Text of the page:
First Flower to Bloom in Outer Space

Space

 



 



 

As of January 2016, astronaut Scott Kelly had successfully grown what seemed to be the first flower to bloom in space. Earlier this year, Scott Kelly's ISS mission attempted to grow Zinnia plants in space. Zinnia growth habits are similar to those of vegetables; studying their growth could provide valuable information for future life in space. This study can lead to the evolution of NASA's space plantation program. Humans are already on their way to growing their own produce in space!

Only two weeks into the project, the team noticed signs of high humidity and air flow inside the space craft's plant cubicles. The plant's seed container even started to leak water because of the high air pressure, and after the leakage the Zinnia leaves became awkwardly bent and curled. Scott Kelly took a closer look and noticed that most of the plants were growing mold. The future looked bleak for Zinnias in space.

Soon after, astronaut Kelly took charge of the situation. Telling NASA that he would decide when to water them instead of following the provided schedule, he wanted to try an unconventional approach: "...if we're going to Mars, and we were growing stuff, we would be responsible for deciding when the stuff needed water." He would later tweet about the plants throughout the course of his expedition. Kelly managed to nurse one plant that came to bloom and supposedly become "the first flower to ever do so in space."

Despite common belief, Scott Kelly's Zinnia was <strong>not </strong>the first flower to bloom in space. In fact, it was not even the first flower to bloom in the American space program. It was, however, the first Zinnia and the first flower to sprout from The Veggie Experimental Setup.

Most of the headlines you have been reading about space flowers are incorrect.  There has been a long history of  beautiful plants that have blossomed far beyond our planet's exosphere.

A flower bloomed in space as recently as three years ago. NASA astronaut Don Pettit grew plants in 2012 as a personal experiment, including a space zucchini and a blossoming sunflower. “I sprouted, thrust into this world without anyone consulting me,” wrote astronaut Pettit from the zucchini's perspective: “I am utilitarian, hearty vegetative matter that can thrive under harsh conditions. I am zucchini—and I am in space.” It sounds like astronauts have quite a bit of time for creativity!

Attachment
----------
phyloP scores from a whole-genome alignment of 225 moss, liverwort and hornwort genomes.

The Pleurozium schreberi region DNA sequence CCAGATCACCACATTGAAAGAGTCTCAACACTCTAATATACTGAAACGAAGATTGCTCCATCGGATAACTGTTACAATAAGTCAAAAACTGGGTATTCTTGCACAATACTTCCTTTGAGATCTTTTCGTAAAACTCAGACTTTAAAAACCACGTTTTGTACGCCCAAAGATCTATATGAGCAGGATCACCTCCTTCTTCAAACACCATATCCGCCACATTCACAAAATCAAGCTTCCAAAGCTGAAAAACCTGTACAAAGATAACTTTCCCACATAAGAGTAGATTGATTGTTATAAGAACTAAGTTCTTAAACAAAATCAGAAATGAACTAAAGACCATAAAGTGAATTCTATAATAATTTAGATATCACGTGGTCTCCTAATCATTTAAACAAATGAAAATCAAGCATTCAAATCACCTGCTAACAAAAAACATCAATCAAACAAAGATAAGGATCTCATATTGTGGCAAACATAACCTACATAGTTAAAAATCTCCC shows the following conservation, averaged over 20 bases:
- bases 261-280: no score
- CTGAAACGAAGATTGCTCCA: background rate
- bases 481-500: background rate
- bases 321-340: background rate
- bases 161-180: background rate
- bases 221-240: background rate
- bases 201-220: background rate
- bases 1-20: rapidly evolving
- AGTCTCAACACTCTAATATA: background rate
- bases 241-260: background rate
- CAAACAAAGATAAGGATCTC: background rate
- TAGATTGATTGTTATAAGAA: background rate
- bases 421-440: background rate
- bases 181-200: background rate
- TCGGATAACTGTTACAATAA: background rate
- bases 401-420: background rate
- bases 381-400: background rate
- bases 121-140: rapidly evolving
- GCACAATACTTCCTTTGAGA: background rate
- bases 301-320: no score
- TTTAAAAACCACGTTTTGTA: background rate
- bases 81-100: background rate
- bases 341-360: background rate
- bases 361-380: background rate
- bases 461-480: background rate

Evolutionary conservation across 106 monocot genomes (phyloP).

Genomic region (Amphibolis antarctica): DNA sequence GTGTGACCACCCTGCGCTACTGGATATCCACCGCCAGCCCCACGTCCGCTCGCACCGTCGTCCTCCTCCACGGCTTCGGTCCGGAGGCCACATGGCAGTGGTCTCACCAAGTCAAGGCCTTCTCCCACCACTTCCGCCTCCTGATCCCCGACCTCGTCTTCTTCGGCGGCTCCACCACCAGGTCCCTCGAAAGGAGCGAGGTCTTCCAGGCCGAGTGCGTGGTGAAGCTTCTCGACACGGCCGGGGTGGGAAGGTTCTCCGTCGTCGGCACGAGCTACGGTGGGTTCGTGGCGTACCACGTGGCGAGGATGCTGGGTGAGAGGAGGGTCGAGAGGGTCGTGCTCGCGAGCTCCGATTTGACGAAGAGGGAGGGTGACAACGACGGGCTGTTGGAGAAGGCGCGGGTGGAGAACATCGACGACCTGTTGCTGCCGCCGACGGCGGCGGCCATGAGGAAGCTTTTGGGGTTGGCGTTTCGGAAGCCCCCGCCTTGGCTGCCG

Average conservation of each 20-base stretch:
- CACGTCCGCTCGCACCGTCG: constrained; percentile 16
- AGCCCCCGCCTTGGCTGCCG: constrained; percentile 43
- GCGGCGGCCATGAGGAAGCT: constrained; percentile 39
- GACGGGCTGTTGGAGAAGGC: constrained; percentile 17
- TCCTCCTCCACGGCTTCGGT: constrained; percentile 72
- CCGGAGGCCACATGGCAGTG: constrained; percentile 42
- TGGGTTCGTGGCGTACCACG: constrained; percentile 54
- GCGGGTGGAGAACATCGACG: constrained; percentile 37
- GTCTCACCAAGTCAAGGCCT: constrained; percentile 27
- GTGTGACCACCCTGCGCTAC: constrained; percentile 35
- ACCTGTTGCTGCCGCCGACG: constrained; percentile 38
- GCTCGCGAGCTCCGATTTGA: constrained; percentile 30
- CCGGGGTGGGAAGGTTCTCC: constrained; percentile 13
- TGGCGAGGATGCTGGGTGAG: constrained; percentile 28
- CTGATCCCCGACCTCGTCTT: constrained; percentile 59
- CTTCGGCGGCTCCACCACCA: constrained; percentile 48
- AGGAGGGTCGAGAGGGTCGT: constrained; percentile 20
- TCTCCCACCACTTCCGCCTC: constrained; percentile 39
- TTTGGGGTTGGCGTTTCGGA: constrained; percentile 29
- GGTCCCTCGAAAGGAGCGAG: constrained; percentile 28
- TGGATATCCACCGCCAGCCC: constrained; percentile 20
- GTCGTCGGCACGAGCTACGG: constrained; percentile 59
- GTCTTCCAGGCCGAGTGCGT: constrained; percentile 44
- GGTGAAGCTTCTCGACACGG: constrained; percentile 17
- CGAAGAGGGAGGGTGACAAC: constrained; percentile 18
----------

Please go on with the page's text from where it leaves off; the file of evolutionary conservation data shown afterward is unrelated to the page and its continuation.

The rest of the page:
The Soviet Union led the way in floral space exploration in an earlier era. Soviet cosmonauts Viktor Patsayev and Vladislav Volkov earned the title of First Space Gardeners for their tender care of flax plants in 1971 on Salyut 1, one of the first Soviet space stations. The pair were the first to write about the psychological benefits of gardening, with Patsayev teasing, “These are our pets.” Volkov was even more openly affectionate, declaring, “They are our love.”

Despite these lofty titles from their respective governments, it turns out that neither of the space teams mentioned in this article were actually the first space gardeners. The earliest plant-in-space experiment dates back to July 30, 1946 when maize seeds were launched into space and successfully recovered. Through various tests, scientists have defined the theory that a seed can survive outer space and still produce a plant upon its return to earth.

After the Soviet Union's historic victory, they efforts to become expert space gardeners hit a dead end with lost modules and crashed return vessels. The 1997 greenhouses on the Mir Space Station were a step back in technology, achieving a political objective rather than scientific advancement in Space Gardening. Even so, this year is when international space collaboration kicked off. American astronauts and Russian cosmonauts harvested seeds from space plants, resowing them in the Space Station for the first multi-generational space crops.

If we are going to send humans to explore deep space, to go to the Moon and out to Mars, we are going to need space gardeners. “I don’t see future space crews leaving the Earth for long periods without having the ability to grow their own food,” says engineer Shane Topham in a 2010 NASA press statement. “The knowledge that we are gaining is enabling us to extend our exploration and future colonization of space.”

 

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